There is Life After Patent Expirations: Why Pfizer and Lilly Stocks Rebounded
There's an air of gloom around the big pharmaceutical companies: Major drugs have been falling over the "patent cliff" lately, leaving their makers without exclusive license to sell the compounds, and stiff competition from generics. More than a dozen blockbuster drugs are scheduled to go generic through the end of next year, threatening to decimate drug-maker profits in the process.
Pfizer and Lilly lost big name-brand drugs to generic competitors a little over a year ago. Both have seen their stocks rise sharply since. In November last year, Pfizer lost patent protection for cholesterol-fighting cash cow Lipitor -- revenue from the drug plunged to $749 million in the third quarter, from $2.6 billion in the same quarter of 2011. Since then, however, Pfizer's shares have soared nearly 35%.
For Lilly, the day of reckoning was Oct. 25, 2011, when competitors announced a generic version of Zyprexa, an antipsychotic medication. The drug brought Lilly just $375 million in revenue last quarter, down from $1.2 billion in third-quarter 2011. But Lily's shares have risen more than 30% since then.
With advance warning, of course, the stocks tend to trade down in anticipation of big patent expirations. But given the huge slug of revenue both drugs brought to Pfizer and Lilly, you'd think losing exclusive right to market the compounds would have hurt more. And certainly, the patent expiration has walloped the companies' income statements; further patent expirations are likely to continue the trend. Morningstar pharmaceutical-industry analyst Damien Conover estimates that Pfizer can expect generic competition to undercut gains from new drugs, to the point that sales will grow by just 1% a year on average going forward.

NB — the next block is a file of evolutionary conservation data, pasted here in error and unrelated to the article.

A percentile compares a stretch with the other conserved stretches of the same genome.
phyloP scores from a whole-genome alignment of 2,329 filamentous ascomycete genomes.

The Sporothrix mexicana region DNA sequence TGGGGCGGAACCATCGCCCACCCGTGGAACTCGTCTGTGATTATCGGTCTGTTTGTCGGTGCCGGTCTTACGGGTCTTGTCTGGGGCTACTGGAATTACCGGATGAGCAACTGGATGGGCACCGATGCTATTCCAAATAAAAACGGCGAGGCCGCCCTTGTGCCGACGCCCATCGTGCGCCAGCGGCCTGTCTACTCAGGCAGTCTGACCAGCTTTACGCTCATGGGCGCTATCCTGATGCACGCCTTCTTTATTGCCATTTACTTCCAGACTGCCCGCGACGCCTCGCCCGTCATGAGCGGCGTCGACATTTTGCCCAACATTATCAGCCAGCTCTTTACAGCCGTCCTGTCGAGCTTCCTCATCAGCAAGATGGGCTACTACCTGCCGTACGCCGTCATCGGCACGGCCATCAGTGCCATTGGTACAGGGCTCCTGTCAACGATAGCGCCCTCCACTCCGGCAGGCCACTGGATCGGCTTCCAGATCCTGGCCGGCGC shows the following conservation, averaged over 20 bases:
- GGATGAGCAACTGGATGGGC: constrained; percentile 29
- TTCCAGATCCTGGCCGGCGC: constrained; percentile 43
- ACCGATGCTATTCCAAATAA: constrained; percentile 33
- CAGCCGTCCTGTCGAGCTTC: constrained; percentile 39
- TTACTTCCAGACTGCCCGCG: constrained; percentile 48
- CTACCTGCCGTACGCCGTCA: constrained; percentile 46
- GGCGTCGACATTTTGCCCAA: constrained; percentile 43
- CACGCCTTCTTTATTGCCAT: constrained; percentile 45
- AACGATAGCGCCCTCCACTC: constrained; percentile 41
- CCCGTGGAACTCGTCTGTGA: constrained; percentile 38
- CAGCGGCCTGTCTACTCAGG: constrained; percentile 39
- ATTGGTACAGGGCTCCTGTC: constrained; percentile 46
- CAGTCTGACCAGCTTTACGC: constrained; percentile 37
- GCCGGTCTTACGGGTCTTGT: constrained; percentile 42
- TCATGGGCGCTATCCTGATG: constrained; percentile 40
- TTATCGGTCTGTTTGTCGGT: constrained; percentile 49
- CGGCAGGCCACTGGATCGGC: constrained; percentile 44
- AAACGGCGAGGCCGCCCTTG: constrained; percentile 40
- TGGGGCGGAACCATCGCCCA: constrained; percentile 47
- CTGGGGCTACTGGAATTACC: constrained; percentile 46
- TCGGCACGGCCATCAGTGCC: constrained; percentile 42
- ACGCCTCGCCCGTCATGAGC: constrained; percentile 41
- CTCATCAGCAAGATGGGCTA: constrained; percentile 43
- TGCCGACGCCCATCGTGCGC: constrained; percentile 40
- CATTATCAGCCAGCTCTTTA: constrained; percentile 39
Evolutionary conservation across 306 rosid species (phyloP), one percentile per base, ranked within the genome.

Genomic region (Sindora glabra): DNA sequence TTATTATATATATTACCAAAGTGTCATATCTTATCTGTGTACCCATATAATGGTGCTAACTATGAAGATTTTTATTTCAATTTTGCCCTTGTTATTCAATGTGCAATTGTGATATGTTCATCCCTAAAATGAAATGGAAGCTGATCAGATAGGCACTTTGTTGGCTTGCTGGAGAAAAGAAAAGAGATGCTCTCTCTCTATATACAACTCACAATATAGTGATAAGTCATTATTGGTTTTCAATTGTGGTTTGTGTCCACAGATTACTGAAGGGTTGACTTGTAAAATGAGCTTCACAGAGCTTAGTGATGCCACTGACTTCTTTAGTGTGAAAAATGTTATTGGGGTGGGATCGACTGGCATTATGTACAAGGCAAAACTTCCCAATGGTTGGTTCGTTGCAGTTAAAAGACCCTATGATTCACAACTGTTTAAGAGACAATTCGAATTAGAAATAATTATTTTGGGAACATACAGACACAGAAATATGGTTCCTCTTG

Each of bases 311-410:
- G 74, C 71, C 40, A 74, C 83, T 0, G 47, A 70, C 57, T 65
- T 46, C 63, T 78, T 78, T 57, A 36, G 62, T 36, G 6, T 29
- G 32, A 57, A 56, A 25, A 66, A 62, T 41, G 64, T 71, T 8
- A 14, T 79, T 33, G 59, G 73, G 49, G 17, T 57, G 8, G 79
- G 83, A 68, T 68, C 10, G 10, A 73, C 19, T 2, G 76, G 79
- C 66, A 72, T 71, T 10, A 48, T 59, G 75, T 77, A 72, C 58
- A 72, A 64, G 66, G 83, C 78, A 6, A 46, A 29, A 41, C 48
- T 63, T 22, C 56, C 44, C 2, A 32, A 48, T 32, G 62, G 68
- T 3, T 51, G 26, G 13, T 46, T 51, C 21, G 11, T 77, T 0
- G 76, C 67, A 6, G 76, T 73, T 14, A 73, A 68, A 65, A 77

So investors would doubtless cheer a stock-market bounce in the wake of patent expirations. But don't expect an immediate payoff. For both Pfizer and Lilly, there was pain before the gain. Lilly's share price outpaced the market before Zyprexa went off patent, but lagged for the first six months afterward. In the year before Lipitor went off patent, Pfizer shares generally lagged the broader market, only to rise steadily afterward, as the company announced various strategies to offset the lost income.
For example, Pfizer announced major cost cuts, amounting to $1 billion, and is planning another round of cuts expected to hit on December 20. The company is also expanding its sizable stock buyback program: After authorizing $10 billion in buybacks a year ago, and repurchasing $5.8 billion since then, Pfizer's board authorized another $10 billion in buybacks last month, linked to the planned sale of its nutrition to Nestlé.
Plenty of other major drugs are on the verge of going generic, of course: $290 billion in sales worth through 2018, according to one estimate cited by FiercePharma including $67 billion worth this year, and about $29 billion worth next year. On next year's hit list: Lilly's Cymbalta, Biogen's (BIIB) Avonex and Lilly's Humalog.
A rebounding business doesn't mean the stocks are buys. Pfizer, in particular, has gotten a little pricey. But like most Pharma stocks, they offer nice dividends: Pfizer's dividend yield is about 3.4% and Lilly's dividend yield is abou 4.0%.
Long term, of course, what Big Pharma needs is a raft of big-selling new drugs, and the companies are pursuing that both through interview R&D efforts and via acquisitions of smaller drug development companies. But cost cutting and financial management – using cash flow to retire shares and pay attractive dividends – is also part of making Pharma stocks attractive in an era of patent expirations.
Theo Francis, a contributing editor at YCharts, is a former Wall Street Journal staff reporter.
Filed under: Company Analysis